Now I do agree that there are awful schools and districts out there. I personally avoided putting my DD into such schools/districts. Of course there are bad teachers out there, we have a few who need to retire already.

    Bookmark   April 9, 2011 at 3:09PM
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mom_of_4, it is atrocious what is going on. Just horrible. I totally hear you, you must be in Midwest too, it is very bad here.

It is horrible to eliminate art,sports and music, awful. We are facing very difficult decisions, we are taking 10% salary cut (I work in public education) so we don't have to eliminate athletics, art and music, but class sizes go up nonetheless. We just pink slipped large number of teachers last week which means class sizes will be up to 45 next year.

yes it is scary how it is going to effect education, we are very frustrated here.

    Bookmark   April 9, 2011 at 3:17PM
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I don't know any teacher in it for money either in our area. The highest paid district (teachers) top out at 45k and they do spend a lot of their own money funding their classrooms.

I am concerned as my children are young and are not near the end of their education (one hasn't even started) so the future scares me. We lived in a high property tax city for a few years and dd wasn't getting what she needed as a gifted child and because we are not minority, so we moved to another city with lower property tax but better ratings in testing and reputation and I am Soooo glad we did.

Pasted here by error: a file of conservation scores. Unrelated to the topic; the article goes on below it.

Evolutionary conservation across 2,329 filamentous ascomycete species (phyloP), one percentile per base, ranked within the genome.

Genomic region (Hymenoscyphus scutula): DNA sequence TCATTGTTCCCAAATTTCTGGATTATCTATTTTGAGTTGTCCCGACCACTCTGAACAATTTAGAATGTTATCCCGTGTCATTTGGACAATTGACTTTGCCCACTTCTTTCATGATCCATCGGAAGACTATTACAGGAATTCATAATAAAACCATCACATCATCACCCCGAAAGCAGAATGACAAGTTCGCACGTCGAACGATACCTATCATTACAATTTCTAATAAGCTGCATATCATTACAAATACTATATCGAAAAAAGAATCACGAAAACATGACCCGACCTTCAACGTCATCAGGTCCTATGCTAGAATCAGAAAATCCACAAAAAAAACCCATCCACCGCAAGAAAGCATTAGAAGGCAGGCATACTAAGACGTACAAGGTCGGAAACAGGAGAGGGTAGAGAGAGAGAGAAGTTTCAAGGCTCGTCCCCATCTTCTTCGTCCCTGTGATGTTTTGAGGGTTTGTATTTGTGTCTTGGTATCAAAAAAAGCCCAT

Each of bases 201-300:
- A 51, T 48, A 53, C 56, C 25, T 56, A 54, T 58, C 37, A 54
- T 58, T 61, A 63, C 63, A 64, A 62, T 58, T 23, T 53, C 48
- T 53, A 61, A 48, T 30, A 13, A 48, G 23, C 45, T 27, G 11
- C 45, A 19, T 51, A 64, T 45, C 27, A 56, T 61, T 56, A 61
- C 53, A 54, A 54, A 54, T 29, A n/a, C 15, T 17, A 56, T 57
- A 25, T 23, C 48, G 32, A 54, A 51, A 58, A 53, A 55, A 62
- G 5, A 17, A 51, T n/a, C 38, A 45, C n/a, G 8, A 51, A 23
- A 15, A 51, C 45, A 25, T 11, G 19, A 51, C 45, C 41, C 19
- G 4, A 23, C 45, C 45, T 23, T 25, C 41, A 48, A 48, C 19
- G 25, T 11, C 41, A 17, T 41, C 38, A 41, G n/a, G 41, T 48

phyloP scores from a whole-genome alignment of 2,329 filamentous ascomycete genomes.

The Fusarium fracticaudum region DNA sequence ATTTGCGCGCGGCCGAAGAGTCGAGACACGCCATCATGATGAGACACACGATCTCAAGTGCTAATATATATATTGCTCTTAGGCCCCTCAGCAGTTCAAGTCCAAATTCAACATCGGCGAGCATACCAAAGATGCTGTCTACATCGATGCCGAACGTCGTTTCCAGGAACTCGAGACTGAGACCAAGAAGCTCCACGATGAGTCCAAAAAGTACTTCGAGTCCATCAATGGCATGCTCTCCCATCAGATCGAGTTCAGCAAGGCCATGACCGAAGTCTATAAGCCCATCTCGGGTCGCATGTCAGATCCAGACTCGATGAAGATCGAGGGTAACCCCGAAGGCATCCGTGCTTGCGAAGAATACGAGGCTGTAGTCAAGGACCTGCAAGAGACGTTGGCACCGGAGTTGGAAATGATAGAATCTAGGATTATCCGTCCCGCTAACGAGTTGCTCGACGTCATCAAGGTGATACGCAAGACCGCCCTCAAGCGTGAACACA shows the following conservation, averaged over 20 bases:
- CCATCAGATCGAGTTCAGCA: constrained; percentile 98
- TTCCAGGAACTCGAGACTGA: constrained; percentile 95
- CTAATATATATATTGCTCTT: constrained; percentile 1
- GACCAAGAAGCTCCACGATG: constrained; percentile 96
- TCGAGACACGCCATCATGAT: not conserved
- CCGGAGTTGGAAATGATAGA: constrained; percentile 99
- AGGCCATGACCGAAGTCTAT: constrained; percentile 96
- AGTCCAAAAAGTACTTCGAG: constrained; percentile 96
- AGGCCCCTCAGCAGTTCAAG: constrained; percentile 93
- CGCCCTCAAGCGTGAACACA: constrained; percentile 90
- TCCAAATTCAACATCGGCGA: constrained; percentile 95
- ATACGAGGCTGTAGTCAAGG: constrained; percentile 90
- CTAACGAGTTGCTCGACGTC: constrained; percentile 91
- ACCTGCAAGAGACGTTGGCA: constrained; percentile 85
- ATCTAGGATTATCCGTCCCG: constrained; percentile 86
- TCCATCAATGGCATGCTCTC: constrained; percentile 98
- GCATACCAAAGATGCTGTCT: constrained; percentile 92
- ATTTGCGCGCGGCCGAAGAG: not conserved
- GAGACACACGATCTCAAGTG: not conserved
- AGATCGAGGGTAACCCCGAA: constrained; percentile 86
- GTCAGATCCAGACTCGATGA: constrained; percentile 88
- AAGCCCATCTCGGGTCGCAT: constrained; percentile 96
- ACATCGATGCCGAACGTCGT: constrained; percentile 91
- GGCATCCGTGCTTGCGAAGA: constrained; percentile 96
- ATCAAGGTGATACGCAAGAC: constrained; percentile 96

1st district has cut all programs starting immediatly meaning my daughter would have suffered even more plus they laid off 250 teachers.

The district we moved to is making no cuts and has saved enough in the past few years in preparing for this situation that they can float for a few more years with no major changes and even after the next three years, they have plans in place to save now for later as they did before. I am still concerned but not too bad.

The fear is real. The problem is real. The children in neighboring districts are going to suffer. It's sad. All of these teachers that have lost their jobs will likely have to change careers because no district will be hiring.

I do believe administrators are paid too much and will not take pay cuts ... Neither will our government officials that claim to care so much about this country.